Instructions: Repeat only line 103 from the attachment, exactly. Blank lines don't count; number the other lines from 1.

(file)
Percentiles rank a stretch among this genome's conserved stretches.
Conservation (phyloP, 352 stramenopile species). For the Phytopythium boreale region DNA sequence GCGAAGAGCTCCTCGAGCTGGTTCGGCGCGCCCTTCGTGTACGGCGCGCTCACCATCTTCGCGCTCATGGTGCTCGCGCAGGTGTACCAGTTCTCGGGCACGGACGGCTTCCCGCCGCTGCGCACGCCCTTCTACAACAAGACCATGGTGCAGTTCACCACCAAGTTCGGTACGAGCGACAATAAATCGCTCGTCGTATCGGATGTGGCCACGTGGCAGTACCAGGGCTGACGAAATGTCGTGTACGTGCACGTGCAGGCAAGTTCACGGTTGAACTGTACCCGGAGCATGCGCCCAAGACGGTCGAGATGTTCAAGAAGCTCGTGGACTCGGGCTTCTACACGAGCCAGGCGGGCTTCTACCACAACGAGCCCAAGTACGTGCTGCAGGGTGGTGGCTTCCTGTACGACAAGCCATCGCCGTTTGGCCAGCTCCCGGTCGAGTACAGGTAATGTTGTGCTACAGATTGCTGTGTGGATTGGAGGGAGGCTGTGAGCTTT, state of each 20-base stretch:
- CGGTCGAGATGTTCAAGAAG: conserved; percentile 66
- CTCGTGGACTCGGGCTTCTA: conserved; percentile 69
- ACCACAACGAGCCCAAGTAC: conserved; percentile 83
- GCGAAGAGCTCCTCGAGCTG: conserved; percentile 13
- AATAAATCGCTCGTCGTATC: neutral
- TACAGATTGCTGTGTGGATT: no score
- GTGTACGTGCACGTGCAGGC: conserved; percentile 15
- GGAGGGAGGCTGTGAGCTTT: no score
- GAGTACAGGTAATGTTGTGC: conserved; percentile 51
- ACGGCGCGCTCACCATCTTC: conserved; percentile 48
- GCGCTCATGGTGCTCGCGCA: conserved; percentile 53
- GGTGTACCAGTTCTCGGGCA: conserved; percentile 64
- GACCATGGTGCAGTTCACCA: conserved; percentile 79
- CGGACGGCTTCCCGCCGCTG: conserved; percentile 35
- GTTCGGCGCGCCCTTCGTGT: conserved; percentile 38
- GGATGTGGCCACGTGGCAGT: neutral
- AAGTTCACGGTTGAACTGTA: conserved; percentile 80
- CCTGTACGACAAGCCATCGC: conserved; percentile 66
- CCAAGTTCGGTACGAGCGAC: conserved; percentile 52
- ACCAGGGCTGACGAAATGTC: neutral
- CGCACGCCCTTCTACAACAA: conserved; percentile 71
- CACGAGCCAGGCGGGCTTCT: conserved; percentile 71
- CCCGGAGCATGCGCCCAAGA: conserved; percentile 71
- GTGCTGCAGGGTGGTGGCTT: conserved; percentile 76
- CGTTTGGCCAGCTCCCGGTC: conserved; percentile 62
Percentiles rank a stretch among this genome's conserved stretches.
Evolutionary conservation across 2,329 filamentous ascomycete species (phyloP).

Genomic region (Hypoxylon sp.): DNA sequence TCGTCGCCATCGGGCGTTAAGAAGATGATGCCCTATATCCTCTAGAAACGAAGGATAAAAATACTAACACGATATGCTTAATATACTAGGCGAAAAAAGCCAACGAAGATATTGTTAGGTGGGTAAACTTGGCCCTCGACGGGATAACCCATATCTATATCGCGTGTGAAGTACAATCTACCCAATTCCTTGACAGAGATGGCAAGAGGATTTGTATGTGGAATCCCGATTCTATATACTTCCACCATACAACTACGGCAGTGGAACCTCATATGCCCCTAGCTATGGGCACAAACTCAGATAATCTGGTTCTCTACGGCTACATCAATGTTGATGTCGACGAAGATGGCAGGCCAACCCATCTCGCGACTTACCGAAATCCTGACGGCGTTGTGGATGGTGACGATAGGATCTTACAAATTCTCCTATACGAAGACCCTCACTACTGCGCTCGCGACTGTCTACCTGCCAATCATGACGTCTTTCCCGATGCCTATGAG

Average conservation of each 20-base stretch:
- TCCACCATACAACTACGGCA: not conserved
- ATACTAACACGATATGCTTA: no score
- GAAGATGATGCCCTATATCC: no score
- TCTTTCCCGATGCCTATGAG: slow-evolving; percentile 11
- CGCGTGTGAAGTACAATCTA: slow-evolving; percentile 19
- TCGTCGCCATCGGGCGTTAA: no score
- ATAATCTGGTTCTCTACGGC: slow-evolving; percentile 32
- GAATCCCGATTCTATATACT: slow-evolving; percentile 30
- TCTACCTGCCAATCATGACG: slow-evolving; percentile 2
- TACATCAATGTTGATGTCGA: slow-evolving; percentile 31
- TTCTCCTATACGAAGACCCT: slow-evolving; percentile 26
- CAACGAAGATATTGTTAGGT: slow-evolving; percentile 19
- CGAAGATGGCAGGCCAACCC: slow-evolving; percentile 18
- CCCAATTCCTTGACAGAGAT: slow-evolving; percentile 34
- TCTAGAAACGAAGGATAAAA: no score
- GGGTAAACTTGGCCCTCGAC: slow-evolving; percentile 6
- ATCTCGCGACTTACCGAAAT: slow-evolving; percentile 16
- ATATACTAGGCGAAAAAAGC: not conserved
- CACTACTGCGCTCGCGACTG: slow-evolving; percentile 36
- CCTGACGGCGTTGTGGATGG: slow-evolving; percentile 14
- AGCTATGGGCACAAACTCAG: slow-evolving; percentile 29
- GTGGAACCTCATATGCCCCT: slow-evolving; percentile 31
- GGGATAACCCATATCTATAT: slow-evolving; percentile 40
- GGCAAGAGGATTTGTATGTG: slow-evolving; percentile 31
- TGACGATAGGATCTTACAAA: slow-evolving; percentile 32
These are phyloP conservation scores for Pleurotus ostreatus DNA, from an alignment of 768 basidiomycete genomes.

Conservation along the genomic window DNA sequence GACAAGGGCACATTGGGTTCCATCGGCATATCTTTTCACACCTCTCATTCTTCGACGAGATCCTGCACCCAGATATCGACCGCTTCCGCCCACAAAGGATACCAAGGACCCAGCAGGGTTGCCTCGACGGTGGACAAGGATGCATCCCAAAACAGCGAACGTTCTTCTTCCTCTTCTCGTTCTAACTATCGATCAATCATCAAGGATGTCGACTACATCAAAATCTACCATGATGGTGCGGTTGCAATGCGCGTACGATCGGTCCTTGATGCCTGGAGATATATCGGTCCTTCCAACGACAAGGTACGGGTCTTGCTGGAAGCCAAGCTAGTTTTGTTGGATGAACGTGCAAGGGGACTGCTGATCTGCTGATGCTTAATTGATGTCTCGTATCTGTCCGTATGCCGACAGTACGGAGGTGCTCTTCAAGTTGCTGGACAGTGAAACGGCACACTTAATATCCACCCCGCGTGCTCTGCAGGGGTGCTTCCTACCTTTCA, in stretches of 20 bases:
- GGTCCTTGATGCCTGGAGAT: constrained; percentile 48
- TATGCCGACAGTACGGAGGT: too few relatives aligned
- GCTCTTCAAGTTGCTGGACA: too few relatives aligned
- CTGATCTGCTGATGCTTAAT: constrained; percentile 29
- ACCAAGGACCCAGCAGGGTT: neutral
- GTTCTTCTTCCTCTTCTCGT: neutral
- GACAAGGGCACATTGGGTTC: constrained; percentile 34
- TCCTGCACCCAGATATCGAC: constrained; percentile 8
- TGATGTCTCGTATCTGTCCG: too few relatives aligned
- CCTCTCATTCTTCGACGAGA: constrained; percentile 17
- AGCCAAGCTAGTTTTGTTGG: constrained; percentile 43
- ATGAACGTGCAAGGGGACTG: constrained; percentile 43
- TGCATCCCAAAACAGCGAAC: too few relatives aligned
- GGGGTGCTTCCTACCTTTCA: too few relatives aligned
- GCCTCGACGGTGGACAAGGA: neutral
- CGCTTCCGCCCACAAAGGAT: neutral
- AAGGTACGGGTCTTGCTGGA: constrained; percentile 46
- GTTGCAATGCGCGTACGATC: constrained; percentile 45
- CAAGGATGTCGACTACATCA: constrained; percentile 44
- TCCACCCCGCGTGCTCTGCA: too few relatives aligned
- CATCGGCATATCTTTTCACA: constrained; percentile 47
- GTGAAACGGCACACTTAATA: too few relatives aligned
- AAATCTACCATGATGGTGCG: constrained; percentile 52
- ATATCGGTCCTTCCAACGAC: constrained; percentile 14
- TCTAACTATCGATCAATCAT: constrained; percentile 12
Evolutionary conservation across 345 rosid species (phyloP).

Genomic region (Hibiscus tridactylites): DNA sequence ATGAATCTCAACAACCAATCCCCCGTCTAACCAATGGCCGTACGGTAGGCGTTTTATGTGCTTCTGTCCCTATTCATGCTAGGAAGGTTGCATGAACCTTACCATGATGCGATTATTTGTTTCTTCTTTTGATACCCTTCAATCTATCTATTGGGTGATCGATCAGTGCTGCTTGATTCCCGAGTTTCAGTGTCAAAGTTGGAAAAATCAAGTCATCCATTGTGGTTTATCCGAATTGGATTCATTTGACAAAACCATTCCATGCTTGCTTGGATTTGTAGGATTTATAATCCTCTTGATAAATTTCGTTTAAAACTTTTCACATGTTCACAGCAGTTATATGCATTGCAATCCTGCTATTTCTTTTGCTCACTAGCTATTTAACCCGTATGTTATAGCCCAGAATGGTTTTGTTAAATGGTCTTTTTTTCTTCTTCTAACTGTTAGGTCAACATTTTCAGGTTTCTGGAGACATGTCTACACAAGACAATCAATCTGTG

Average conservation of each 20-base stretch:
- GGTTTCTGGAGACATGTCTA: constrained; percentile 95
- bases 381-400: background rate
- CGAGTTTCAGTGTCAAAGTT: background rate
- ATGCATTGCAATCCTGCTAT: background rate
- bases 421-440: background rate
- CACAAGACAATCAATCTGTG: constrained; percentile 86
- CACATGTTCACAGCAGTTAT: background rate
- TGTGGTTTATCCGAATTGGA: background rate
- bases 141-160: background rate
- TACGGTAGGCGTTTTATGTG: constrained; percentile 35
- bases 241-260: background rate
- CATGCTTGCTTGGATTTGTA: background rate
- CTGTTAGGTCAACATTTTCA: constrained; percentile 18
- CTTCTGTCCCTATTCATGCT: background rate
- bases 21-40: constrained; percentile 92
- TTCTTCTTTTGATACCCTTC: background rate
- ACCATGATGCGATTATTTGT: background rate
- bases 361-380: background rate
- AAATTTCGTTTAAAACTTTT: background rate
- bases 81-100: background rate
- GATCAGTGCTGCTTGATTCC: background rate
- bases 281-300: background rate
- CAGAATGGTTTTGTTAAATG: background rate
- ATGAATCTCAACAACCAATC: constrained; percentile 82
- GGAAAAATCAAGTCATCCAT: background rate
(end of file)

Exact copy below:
- ACCATGATGCGATTATTTGT: background rate